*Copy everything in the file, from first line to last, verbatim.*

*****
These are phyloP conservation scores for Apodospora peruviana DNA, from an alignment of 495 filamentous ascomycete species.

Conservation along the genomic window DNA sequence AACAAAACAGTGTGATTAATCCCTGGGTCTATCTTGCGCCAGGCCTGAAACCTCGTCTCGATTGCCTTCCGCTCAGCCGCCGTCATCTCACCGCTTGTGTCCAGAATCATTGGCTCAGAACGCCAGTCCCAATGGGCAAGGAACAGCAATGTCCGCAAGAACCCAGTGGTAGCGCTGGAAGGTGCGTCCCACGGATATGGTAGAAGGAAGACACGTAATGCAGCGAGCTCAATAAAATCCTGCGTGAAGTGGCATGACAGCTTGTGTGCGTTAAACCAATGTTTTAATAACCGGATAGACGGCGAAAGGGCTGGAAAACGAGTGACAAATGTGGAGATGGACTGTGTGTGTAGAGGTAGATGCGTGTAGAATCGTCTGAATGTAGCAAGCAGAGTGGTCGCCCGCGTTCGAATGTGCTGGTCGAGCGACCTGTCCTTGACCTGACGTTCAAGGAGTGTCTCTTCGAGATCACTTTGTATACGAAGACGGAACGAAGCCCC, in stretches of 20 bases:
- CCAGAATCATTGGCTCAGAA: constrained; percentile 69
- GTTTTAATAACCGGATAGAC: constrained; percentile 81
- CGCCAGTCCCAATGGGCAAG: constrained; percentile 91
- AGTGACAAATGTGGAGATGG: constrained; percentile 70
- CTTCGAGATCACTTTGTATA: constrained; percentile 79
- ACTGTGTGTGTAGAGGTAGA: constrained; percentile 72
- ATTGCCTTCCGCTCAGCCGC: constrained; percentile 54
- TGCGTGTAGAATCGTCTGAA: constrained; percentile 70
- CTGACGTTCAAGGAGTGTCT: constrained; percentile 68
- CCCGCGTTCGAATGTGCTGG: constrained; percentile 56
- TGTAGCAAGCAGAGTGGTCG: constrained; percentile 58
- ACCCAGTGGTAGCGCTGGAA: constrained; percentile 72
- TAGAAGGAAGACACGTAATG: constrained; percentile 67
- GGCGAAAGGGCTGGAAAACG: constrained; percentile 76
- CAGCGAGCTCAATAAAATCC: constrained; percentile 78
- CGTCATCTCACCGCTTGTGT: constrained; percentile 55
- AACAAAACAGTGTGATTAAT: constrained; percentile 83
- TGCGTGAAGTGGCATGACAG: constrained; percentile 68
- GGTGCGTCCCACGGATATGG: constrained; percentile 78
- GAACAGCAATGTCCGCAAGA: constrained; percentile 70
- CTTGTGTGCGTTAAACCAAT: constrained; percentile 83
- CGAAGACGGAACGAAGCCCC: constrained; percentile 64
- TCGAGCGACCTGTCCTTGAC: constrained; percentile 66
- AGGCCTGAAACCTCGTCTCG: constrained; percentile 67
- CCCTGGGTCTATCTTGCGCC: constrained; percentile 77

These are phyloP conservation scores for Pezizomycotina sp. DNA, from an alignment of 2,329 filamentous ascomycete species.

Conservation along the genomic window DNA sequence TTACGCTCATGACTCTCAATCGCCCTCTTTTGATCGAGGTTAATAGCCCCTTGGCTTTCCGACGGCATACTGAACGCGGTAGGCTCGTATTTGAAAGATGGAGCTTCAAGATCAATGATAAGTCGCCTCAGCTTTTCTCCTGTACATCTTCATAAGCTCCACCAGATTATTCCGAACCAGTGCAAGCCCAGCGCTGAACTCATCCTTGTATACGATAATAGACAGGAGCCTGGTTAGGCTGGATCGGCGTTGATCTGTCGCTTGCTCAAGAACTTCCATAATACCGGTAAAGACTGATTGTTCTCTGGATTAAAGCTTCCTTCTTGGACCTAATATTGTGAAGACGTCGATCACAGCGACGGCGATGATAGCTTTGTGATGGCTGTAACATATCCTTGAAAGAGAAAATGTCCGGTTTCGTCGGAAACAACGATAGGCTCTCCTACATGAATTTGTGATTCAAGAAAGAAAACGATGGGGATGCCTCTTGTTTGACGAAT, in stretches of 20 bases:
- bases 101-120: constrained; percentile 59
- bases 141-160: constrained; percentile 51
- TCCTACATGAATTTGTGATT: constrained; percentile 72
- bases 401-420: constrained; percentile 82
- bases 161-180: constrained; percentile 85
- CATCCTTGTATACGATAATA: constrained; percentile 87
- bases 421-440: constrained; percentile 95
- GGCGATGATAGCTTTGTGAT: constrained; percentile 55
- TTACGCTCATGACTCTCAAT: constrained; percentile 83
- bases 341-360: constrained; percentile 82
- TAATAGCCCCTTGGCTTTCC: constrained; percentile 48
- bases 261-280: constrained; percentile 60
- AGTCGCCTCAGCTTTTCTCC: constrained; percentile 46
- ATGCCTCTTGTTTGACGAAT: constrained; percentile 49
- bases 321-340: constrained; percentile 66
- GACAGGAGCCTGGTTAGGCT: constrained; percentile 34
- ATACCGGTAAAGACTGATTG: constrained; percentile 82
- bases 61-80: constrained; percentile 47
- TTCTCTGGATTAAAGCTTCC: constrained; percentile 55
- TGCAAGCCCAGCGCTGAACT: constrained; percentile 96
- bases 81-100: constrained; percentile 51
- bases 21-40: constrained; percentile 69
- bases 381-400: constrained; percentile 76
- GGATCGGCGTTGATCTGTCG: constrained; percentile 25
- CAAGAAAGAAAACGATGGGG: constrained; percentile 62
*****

These are phyloP conservation scores for Apodospora peruviana DNA, from an alignment of 495 filamentous ascomycete species.

Conservation along the genomic window DNA sequence AACAAAACAGTGTGATTAATCCCTGGGTCTATCTTGCGCCAGGCCTGAAACCTCGTCTCGATTGCCTTCCGCTCAGCCGCCGTCATCTCACCGCTTGTGTCCAGAATCATTGGCTCAGAACGCCAGTCCCAATGGGCAAGGAACAGCAATGTCCGCAAGAACCCAGTGGTAGCGCTGGAAGGTGCGTCCCACGGATATGGTAGAAGGAAGACACGTAATGCAGCGAGCTCAATAAAATCCTGCGTGAAGTGGCATGACAGCTTGTGTGCGTTAAACCAATGTTTTAATAACCGGATAGACGGCGAAAGGGCTGGAAAACGAGTGACAAATGTGGAGATGGACTGTGTGTGTAGAGGTAGATGCGTGTAGAATCGTCTGAATGTAGCAAGCAGAGTGGTCGCCCGCGTTCGAATGTGCTGGTCGAGCGACCTGTCCTTGACCTGACGTTCAAGGAGTGTCTCTTCGAGATCACTTTGTATACGAAGACGGAACGAAGCCCC, in stretches of 20 bases:
- CCAGAATCATTGGCTCAGAA: constrained; percentile 69
- GTTTTAATAACCGGATAGAC: constrained; percentile 81
- CGCCAGTCCCAATGGGCAAG: constrained; percentile 91
- AGTGACAAATGTGGAGATGG: constrained; percentile 70
- CTTCGAGATCACTTTGTATA: constrained; percentile 79
- ACTGTGTGTGTAGAGGTAGA: constrained; percentile 72
- ATTGCCTTCCGCTCAGCCGC: constrained; percentile 54
- TGCGTGTAGAATCGTCTGAA: constrained; percentile 70
- CTGACGTTCAAGGAGTGTCT: constrained; percentile 68
- CCCGCGTTCGAATGTGCTGG: constrained; percentile 56
- TGTAGCAAGCAGAGTGGTCG: constrained; percentile 58
- ACCCAGTGGTAGCGCTGGAA: constrained; percentile 72
- TAGAAGGAAGACACGTAATG: constrained; percentile 67
- GGCGAAAGGGCTGGAAAACG: constrained; percentile 76
- CAGCGAGCTCAATAAAATCC: constrained; percentile 78
- CGTCATCTCACCGCTTGTGT: constrained; percentile 55
- AACAAAACAGTGTGATTAAT: constrained; percentile 83
- TGCGTGAAGTGGCATGACAG: constrained; percentile 68
- GGTGCGTCCCACGGATATGG: constrained; percentile 78
- GAACAGCAATGTCCGCAAGA: constrained; percentile 70
- CTTGTGTGCGTTAAACCAAT: constrained; percentile 83
- CGAAGACGGAACGAAGCCCC: constrained; percentile 64
- TCGAGCGACCTGTCCTTGAC: constrained; percentile 66
- AGGCCTGAAACCTCGTCTCG: constrained; percentile 67
- CCCTGGGTCTATCTTGCGCC: constrained; percentile 77

These are phyloP conservation scores for Pezizomycotina sp. DNA, from an alignment of 2,329 filamentous ascomycete species.

Conservation along the genomic window DNA sequence TTACGCTCATGACTCTCAATCGCCCTCTTTTGATCGAGGTTAATAGCCCCTTGGCTTTCCGACGGCATACTGAACGCGGTAGGCTCGTATTTGAAAGATGGAGCTTCAAGATCAATGATAAGTCGCCTCAGCTTTTCTCCTGTACATCTTCATAAGCTCCACCAGATTATTCCGAACCAGTGCAAGCCCAGCGCTGAACTCATCCTTGTATACGATAATAGACAGGAGCCTGGTTAGGCTGGATCGGCGTTGATCTGTCGCTTGCTCAAGAACTTCCATAATACCGGTAAAGACTGATTGTTCTCTGGATTAAAGCTTCCTTCTTGGACCTAATATTGTGAAGACGTCGATCACAGCGACGGCGATGATAGCTTTGTGATGGCTGTAACATATCCTTGAAAGAGAAAATGTCCGGTTTCGTCGGAAACAACGATAGGCTCTCCTACATGAATTTGTGATTCAAGAAAGAAAACGATGGGGATGCCTCTTGTTTGACGAAT, in stretches of 20 bases:
- bases 101-120: constrained; percentile 59
- bases 141-160: constrained; percentile 51
- TCCTACATGAATTTGTGATT: constrained; percentile 72
- bases 401-420: constrained; percentile 82
- bases 161-180: constrained; percentile 85
- CATCCTTGTATACGATAATA: constrained; percentile 87
- bases 421-440: constrained; percentile 95
- GGCGATGATAGCTTTGTGAT: constrained; percentile 55
- TTACGCTCATGACTCTCAAT: constrained; percentile 83
- bases 341-360: constrained; percentile 82
- TAATAGCCCCTTGGCTTTCC: constrained; percentile 48
- bases 261-280: constrained; percentile 60
- AGTCGCCTCAGCTTTTCTCC: constrained; percentile 46
- ATGCCTCTTGTTTGACGAAT: constrained; percentile 49
- bases 321-340: constrained; percentile 66
- GACAGGAGCCTGGTTAGGCT: constrained; percentile 34
- ATACCGGTAAAGACTGATTG: constrained; percentile 82
- bases 61-80: constrained; percentile 47
- TTCTCTGGATTAAAGCTTCC: constrained; percentile 55
- TGCAAGCCCAGCGCTGAACT: constrained; percentile 96
- bases 81-100: constrained; percentile 51
- bases 21-40: constrained; percentile 69
- bases 381-400: constrained; percentile 76
- GGATCGGCGTTGATCTGTCG: constrained; percentile 25
- CAAGAAAGAAAACGATGGGG: constrained; percentile 62